That very logical question didn’t stop me continuing to plot – apparently I’m a stubborn old mule. So stubborn, in fact, my writing friends used to say my home was the place where post-its came to die!
But each time I plotted a manuscript, I’d get a few chapters in and realize the story was veering off into the wilds of my imagination, the characters weren’t toeing the line and I didn’t have a clue what was going to happen anyway.
Then I read Writing into the Dark by Dean Wesley Smith and my eyes were opened. A couple of things really stood out to me, the first was that not having an outline gave you more creative freedom to change things. Now, of course, as a plotter you’re still free to change anything you’ve planned. But something struck home about the efficiency of that. It’s more efficient not to plan if I’m going to change the story anyway. Why waste my time?
The second concept was the one that tipped me over the edge. If you don’t know where your story is going, the reader won’t be able to guess either. *queue a magnificently cliched cackle* That’s the kind of book-mojo every author dreams of. I was sold.
I then spoke to Dean as part of the ALLi’s #SelfPubCon, aka the Self-Publishing Advice Conference (and if you haven’t registered for the Fall conference, you really should).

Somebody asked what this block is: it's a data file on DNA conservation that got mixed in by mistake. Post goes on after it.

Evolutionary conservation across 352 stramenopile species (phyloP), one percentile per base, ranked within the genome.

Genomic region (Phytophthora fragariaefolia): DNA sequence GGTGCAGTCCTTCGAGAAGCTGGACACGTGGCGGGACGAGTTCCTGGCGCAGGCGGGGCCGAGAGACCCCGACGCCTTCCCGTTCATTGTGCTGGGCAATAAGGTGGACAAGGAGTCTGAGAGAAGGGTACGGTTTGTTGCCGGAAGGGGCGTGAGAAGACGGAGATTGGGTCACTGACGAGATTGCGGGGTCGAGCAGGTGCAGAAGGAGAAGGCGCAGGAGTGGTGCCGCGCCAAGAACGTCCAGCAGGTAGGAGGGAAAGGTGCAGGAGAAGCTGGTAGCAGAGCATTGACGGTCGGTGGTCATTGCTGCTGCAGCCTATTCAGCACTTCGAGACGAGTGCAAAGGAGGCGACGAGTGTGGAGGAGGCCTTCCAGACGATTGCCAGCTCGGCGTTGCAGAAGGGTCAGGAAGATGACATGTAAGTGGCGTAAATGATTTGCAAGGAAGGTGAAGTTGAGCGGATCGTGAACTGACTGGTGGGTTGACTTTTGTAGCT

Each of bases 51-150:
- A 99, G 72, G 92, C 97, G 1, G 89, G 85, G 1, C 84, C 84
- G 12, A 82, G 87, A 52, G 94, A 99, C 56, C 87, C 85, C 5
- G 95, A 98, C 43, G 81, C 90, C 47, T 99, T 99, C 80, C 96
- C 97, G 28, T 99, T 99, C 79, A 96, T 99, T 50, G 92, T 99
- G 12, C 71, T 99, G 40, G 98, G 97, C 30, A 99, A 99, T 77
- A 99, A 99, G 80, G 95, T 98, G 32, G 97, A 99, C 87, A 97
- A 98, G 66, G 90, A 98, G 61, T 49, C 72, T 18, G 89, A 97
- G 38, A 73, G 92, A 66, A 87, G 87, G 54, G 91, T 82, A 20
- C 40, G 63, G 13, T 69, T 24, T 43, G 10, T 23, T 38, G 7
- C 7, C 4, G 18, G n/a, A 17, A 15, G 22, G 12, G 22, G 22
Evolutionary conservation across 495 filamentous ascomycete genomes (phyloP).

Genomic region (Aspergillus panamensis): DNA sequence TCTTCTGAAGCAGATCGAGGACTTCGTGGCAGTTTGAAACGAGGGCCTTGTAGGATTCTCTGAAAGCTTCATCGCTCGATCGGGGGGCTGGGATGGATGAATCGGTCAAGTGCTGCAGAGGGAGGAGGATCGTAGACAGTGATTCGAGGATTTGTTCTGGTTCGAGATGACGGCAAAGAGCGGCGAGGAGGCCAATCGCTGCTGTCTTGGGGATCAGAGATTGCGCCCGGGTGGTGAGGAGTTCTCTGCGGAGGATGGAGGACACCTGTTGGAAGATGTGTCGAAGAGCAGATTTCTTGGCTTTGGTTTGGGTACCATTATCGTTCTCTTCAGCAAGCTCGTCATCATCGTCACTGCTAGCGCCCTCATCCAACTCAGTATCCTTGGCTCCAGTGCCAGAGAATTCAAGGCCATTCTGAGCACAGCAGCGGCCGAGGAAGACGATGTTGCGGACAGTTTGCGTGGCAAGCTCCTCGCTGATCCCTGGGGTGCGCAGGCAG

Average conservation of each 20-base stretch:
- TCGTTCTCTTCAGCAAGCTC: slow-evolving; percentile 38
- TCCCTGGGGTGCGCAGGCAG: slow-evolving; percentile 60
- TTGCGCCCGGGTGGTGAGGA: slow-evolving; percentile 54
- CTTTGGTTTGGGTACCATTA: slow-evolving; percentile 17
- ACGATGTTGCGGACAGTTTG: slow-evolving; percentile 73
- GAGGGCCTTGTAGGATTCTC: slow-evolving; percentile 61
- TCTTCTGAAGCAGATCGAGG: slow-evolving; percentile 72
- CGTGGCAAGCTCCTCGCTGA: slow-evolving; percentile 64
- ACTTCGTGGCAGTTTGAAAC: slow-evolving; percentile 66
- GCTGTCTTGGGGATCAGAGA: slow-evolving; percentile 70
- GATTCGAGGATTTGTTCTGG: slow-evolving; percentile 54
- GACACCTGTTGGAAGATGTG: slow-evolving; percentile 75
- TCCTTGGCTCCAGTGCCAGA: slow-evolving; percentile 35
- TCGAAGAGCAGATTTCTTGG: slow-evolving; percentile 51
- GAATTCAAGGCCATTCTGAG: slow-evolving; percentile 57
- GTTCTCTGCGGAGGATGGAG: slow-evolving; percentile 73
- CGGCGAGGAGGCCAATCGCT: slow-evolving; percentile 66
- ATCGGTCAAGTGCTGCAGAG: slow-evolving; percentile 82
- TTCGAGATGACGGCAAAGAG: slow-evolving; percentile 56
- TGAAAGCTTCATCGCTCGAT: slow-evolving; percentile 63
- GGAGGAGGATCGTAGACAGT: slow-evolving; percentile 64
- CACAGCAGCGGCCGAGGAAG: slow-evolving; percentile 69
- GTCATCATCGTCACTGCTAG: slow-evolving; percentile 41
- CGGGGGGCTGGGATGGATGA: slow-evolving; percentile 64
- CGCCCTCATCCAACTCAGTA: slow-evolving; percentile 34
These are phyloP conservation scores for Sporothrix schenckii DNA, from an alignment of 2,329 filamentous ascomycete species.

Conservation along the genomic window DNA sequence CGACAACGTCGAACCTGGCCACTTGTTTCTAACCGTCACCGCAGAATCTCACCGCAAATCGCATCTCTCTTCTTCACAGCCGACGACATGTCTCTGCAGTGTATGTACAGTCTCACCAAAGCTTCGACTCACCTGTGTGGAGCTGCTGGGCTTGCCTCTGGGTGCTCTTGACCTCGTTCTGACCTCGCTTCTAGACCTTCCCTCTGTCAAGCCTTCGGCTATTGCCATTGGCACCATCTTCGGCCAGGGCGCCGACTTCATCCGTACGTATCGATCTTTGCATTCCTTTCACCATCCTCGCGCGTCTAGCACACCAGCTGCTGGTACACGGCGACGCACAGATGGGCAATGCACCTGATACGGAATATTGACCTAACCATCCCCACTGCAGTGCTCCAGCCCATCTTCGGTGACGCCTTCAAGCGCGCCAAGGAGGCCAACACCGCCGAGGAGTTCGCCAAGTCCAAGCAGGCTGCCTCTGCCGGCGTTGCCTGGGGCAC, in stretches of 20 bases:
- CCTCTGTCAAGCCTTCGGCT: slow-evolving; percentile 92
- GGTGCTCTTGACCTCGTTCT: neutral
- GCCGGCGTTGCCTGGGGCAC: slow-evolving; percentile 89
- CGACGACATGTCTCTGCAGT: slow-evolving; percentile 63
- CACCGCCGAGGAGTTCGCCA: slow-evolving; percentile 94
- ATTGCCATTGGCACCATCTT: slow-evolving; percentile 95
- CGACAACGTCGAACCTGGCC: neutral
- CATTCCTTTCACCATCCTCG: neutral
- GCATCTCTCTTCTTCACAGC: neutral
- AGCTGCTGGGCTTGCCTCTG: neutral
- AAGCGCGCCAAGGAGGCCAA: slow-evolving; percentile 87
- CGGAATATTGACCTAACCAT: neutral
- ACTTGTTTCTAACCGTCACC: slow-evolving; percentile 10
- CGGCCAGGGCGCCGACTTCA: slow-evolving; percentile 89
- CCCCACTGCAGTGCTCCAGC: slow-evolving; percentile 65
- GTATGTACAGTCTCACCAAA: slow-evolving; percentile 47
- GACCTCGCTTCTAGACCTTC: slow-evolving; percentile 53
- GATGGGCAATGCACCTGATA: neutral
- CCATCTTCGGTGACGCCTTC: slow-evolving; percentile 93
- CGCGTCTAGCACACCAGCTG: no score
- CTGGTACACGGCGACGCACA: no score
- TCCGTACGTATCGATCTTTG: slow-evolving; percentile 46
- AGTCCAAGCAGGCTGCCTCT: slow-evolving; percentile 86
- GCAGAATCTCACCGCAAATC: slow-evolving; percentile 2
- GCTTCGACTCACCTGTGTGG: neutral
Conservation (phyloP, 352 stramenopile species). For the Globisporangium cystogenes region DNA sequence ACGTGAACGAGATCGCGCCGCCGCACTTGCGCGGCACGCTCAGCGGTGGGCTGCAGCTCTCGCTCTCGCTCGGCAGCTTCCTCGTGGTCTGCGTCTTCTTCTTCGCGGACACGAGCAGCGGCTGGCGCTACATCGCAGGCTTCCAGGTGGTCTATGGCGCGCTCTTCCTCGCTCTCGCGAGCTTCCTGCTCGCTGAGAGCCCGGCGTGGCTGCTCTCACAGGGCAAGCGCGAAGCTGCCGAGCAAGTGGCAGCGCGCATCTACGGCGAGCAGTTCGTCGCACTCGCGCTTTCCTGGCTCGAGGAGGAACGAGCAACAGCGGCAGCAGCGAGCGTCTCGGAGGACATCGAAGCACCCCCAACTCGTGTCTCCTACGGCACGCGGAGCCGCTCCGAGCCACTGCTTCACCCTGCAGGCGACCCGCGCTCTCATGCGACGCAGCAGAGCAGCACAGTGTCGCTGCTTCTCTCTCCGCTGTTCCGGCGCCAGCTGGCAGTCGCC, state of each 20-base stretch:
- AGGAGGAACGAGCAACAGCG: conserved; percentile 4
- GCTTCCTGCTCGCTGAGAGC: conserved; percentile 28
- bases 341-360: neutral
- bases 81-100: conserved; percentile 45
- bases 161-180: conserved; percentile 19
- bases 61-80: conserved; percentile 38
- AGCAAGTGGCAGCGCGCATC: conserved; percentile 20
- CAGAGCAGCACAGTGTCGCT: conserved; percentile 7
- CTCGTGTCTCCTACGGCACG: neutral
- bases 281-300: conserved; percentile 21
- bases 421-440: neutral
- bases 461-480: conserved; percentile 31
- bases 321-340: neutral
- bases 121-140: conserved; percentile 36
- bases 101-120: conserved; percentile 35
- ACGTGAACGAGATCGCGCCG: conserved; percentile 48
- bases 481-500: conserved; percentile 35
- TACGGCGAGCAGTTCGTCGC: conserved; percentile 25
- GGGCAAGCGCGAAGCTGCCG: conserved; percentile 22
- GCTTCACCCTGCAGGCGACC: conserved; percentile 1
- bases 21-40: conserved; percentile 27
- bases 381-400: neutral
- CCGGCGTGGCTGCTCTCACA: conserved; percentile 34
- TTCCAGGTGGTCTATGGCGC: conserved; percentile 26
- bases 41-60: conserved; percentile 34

You can register here.
His session solidified my move towards pantsing – something Dean refers to as ‘writing into the dark’. If you missed his conference session, I highly recommend catching up with it right here.
Top tips for recovering writing method swappers!
If you’re like me and you’ve either changed (or are) changing it currently, here’s some top tips to help you:
- Acceptance – whether you’re moving towards plotting or pantsing, you need to except that change is okay. In fact, change often sparks new ways of thinking, creates motivation and brings new ideas.
- Experiment – changing your method will upset your writing process which means it will take some experimentation to figure out what works best.